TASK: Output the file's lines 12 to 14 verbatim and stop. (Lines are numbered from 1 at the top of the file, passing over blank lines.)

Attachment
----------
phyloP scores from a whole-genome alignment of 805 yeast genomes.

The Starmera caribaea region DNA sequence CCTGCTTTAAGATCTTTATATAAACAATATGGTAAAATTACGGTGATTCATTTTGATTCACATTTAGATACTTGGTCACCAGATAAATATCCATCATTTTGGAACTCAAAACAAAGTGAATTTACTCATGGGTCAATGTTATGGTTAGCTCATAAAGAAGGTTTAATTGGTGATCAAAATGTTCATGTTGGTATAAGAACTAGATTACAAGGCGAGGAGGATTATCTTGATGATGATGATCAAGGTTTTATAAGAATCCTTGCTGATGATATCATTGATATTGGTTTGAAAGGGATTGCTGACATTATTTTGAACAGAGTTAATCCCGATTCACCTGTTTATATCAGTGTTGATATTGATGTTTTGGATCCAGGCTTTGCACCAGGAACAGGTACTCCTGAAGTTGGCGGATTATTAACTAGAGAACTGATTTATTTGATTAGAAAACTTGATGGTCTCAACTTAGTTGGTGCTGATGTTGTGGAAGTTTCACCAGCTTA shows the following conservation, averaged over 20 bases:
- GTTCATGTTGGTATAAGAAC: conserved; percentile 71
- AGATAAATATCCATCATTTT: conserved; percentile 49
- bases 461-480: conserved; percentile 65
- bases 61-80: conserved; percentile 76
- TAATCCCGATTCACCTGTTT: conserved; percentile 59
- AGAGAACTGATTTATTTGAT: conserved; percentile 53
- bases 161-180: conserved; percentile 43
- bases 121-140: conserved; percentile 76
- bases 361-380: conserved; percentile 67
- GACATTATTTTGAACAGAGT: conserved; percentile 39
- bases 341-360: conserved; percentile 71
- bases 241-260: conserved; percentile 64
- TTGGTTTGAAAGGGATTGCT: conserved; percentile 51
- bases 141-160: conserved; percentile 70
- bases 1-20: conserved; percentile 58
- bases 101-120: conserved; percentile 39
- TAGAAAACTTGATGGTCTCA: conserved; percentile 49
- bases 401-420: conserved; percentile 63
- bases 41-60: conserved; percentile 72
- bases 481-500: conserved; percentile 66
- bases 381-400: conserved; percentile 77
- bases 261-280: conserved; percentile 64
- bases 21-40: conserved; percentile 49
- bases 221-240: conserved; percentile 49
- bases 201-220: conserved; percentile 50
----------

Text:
- GACATTATTTTGAACAGAGT: conserved; percentile 39
- bases 341-360: conserved; percentile 71
- bases 241-260: conserved; percentile 64